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It's unfortunate that people have misused a distributed currency, effectively leaving it all in one 'bank'.

Quote:
Originally Posted by sundialsvcs View Post
Not much if anything, but you can't avoid it cropping up in conversation.

Unfortunately, it is a very clever scam, and there are essentially two reasons why this is so:
  1. "Coin mining gear" is sold for unit prices as high as $40,000 USD ... and, kindly notice, you cannot pay with Bitcoin! You're being promised and sold a "magic money-machine." And you're being relieved of a very large amount of real money to do so. There is, alas, a sucker born every minute, and sometimes the easiest "marks" are the ones with a fair amount of disposable income who see themselves as being very clever and smart.
  2. Fundamentally, it goes against what "currency" actually is and must be. A financial system cannot, by definition, "run out of currency." Nor may any transaction that is tendered serve to destroy, or even to alter, any one of those currency-units. Currency-units are and must be fungible, not one-of-a-kind and uniquely identifiable. If someone wants to buy $1 million worth of avocadoes, and the grower is then going to use some of those proceeds to make a payment against an agricultural loan used to grow the crop, we simply can't have anyone saying, "oops, we don't have enough currency with which to do that ... gotta wait until we can dig some more up." A real currency system must provide liquidity, and it must be possible to make loans. (And, having made them, to immediately fund them.)
Even though these technologies are a novel and useful application of cryptography, they are entirely unsuitable for use as a currency system.
1: How does the availability of some product or service being sold for US dollars have anything to do with the legitimacy of bitcoin itself?

2: There was a gold standard for hundreds of years and people made loans. Loans are contracts. Contracts are decidedly not bound to any currency system (until written to include them).

Quote:
Originally Posted by metaschima View Post
Many reasons NOT to use cryptocurrency / bitcoin:

1) Completely unregulated. Need I say more ?
2) It relies on cryptography, which relies on mathematically hard problems. Some mathematician may quickly become the richest on earth ...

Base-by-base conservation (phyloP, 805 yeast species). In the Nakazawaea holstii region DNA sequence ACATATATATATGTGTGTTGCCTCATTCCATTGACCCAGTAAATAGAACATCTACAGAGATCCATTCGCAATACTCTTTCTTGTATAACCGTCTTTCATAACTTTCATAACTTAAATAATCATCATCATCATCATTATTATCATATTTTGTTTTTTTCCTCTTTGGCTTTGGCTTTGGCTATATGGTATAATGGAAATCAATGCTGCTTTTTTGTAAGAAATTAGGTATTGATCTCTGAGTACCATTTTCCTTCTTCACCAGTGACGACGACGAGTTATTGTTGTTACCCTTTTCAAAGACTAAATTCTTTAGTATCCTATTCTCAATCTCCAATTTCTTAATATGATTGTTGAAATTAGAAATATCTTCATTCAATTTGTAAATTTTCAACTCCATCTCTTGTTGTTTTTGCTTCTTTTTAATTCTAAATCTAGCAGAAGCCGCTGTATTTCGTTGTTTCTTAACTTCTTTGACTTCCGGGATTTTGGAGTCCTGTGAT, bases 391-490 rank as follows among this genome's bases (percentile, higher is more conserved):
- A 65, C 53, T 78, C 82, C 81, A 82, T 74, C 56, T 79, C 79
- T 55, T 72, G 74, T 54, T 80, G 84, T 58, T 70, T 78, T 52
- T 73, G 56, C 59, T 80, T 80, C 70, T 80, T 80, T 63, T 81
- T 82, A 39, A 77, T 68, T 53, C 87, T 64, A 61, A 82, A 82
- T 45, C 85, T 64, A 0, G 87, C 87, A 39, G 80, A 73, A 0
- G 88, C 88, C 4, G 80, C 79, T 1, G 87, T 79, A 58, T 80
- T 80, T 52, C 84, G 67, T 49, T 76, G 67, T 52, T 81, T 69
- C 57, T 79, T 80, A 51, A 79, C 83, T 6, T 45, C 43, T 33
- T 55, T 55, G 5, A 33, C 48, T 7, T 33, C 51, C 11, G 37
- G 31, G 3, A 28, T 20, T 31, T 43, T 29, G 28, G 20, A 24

3) Hard to police. Who's gonna get your coins back in an anonymous money system ? Nobody knows who took it, or at least it is much more difficult to track down.
4) Ties to the underworld. What's the purpose of anonymous currency except for to do bad things with it. I'm not saying that anonymity is bad, because it can be good, but combine anonymity with money and that's just the essence of pure evil.
5) It has scam-like qualities as sundialsvcs suggests. The person who supposedly created it may not even exist, and may be a group of people.
6) It isn't really a currency as sundialsvcs suggests. Sure, there are problems with all currencies, but they abide by some basic rules, none of which are being followed.

If you feel like rolling the dice on cryptocurrency, try a casino instead. The house always wins, but at least you have a small chance of winning something temporarily.
1: You should say more. Everywhere you go today, there's heaps of regulation, and very little of it is helpful at all. In fact, most regulation is just patchwork for earlier regulatory failure.

2: Math is hard, so someone who is good at math will magically inherit the Earth. This assumes that nobody would notice and/or correct the flaws in the software. Further, just like all of our favorite software, anyone can fork the software and make a better one at any time.

3: Who's going to get your dollars back when you hand them to some random dude on the street? You suppose this is some sort of solved problem that's otherwise being traded away. It's not; people regularly get ripped off or lose their own money in all sorts of ways without getting any of it back.